The lack of provision to mandate the requirement to develop a code of practice was also of concern. Stakeholders pointed out that it was a critical provision in the bill that should be mandated, and highlighted their interest in being involved in the development of such a code of practice. So there is some work ahead, I believe.
Regarding the regulation and administration of licensing arrangements, although there were concerns raised about the amount of the licensing fee and ability of the regulators to carry out inspections, most submitters were supportive of licensing arrangements for animal rescues, for shelters and for rehousing organisations.
There was an exploration of the provisions for interim and intervention orders to protect animals. Stakeholders, and particularly the regulators, were really supportive of civil provisions to proactively enable the better protection of the welfare of animals in this state. The committee heard from the RSPCA that around 35 per cent of animal welfare cases could potentially be directed from the criminal jurisdiction into a civil one.
The committee investigated the methods of euthanasia, and stakeholders were passionate in their comments on the methods of euthanasia and with ensuring that clarity was sought for a number of terms regarding that in the bill. The committee was very keen to ensure that the provision did not constrain veterinarians from carrying out the most appropriate practices when euthanasing animals. I must again acknowledge the work of the Hon. Dr Nicola Centofanti in bringing that wealth of experience to this committee.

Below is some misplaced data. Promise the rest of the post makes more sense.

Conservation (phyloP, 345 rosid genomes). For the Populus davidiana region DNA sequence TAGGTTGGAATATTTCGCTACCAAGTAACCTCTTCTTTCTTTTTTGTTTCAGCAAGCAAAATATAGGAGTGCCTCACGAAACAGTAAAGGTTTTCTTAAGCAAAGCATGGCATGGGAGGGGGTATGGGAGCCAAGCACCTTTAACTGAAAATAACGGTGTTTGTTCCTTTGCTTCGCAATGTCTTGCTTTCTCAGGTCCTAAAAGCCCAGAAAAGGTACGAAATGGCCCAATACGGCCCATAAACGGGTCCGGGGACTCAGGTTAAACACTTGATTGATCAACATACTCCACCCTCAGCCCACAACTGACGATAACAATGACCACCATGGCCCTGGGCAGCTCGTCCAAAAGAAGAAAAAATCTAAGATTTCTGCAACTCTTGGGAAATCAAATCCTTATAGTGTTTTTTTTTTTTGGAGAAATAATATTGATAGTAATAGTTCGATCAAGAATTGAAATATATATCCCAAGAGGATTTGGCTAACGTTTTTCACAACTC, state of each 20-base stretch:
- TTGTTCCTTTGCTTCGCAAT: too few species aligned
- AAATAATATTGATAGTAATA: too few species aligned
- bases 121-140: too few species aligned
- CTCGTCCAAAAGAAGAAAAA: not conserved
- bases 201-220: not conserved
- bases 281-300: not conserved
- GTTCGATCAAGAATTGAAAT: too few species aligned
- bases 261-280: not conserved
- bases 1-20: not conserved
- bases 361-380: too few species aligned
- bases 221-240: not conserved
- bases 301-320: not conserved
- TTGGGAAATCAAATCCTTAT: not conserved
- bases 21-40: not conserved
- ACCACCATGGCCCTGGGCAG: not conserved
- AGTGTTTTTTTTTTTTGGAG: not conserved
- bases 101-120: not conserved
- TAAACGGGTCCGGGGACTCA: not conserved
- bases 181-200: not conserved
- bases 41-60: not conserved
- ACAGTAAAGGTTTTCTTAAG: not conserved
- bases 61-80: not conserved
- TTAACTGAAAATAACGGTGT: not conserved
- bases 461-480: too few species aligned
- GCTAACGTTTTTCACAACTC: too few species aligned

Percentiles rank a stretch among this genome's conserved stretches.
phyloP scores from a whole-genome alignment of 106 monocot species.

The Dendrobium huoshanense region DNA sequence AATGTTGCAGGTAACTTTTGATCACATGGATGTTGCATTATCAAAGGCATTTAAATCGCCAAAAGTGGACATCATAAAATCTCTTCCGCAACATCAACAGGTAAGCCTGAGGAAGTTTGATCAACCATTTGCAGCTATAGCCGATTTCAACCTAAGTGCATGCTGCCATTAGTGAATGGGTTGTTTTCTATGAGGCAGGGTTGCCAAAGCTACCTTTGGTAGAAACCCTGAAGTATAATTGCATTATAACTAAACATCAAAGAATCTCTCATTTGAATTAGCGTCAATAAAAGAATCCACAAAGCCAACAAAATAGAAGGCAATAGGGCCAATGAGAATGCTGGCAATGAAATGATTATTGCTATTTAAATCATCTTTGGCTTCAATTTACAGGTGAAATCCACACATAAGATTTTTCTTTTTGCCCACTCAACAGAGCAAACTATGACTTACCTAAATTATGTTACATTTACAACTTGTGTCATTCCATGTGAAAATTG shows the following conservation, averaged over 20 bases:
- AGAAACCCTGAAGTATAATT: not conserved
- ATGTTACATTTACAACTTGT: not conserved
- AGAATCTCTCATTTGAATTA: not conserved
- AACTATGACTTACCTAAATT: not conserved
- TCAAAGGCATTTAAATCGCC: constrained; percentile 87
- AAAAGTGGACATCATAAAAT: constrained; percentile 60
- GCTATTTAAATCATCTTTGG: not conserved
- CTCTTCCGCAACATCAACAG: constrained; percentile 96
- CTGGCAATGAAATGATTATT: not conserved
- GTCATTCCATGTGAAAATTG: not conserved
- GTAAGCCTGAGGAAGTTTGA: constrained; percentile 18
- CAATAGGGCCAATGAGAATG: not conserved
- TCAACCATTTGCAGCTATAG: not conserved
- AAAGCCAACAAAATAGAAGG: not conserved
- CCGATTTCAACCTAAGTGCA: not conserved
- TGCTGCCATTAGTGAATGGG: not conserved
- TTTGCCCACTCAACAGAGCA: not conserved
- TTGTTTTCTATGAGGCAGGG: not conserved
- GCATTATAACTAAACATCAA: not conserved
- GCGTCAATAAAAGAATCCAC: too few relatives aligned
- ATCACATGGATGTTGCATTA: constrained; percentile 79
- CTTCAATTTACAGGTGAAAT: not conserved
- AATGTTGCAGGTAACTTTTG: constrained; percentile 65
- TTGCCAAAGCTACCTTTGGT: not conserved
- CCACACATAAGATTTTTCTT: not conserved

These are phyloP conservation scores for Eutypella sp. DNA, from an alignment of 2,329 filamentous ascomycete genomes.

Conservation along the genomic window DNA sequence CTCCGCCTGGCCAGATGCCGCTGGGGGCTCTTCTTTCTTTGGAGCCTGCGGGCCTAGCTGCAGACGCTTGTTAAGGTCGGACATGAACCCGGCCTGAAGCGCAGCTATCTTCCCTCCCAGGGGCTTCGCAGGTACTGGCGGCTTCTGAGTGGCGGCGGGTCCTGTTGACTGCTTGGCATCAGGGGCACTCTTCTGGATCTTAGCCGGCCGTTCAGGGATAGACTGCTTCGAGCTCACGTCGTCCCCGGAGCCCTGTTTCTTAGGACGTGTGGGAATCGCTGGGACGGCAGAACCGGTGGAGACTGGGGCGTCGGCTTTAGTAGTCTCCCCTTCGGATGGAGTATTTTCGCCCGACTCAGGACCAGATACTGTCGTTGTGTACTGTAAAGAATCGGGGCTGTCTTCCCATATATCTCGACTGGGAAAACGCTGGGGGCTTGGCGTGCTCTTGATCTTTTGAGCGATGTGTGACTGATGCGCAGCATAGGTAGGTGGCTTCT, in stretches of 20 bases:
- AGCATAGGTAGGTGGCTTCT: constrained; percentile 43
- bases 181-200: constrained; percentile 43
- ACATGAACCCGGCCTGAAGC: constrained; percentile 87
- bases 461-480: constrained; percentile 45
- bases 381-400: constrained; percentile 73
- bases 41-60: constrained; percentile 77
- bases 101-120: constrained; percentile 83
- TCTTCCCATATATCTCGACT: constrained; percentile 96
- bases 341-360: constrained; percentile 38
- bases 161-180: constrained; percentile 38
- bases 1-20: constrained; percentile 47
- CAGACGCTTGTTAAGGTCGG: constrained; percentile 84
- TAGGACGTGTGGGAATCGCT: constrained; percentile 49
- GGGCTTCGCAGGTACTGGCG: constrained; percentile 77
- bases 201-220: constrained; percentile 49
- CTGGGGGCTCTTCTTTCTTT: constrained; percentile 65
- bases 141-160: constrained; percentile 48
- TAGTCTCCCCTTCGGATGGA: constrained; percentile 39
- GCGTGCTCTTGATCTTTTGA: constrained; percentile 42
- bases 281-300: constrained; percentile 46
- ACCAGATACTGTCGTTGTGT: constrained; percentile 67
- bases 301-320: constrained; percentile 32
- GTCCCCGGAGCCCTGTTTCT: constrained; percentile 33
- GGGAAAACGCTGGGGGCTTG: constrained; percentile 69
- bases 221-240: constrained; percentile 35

The committee explored provisions on the responsibility of providing publicly available data on greyhounds. Greyhound Racing SA told the committee that the publication of data on greyhounds in their report negated the need for legislation to reinforce that publication. They have voluntarily been reporting some of this data in recent years. The committee, although acknowledging the volunteer efforts of Greyhound Racing SA in this regard, and improved practice in recent years, found that the transparency and consistency of data provision would be much more improved by the mandating of that data in its annual reporting to the minister.
The committee also heard about a number of issues relating of breeders of cats and dogs, and we acknowledge that a review of the Dog and Cat Management Act 1995 will be undertaken by the state government in the next year. Following deliberations in which the committee considered evidence, the committee decided that the most productive course of action was to report its findings in a form that can be readily adopted for future use, and that redrafting of the bill should be a priority consideration in our next parliament.
On behalf of the committee, I sincerely thank those stakeholders and interested parties who took part, whether they prepared a submission or presented as witnesses. In particular, in the gallery today I have Mia Aukland, that aforementioned ICU intensive care nurse, and her partner, Andrew Baum, and I particularly thank them for going above and beyond in the defence and protection of animals in our state.
This is a bill that is intended to be a step in the right direction and this report, I hope, goes a long way to ensuring that that direction is supported by all political stripes in this parliament. It will help modernise our animal welfare laws in our state, and where they lag behind those of other states will bring us up to at least level pegging. As a state we do need to reprioritise the prevention of animal cruelty so that it is in line with public expectations and because it is simply the right thing to do. Our animal welfare laws need to be enforced properly, and we need to better serve the animals they are intended to protect. With that, I commend the report to the chamber.
Debate adjourned on motion of Hon. D.G.E. Hood.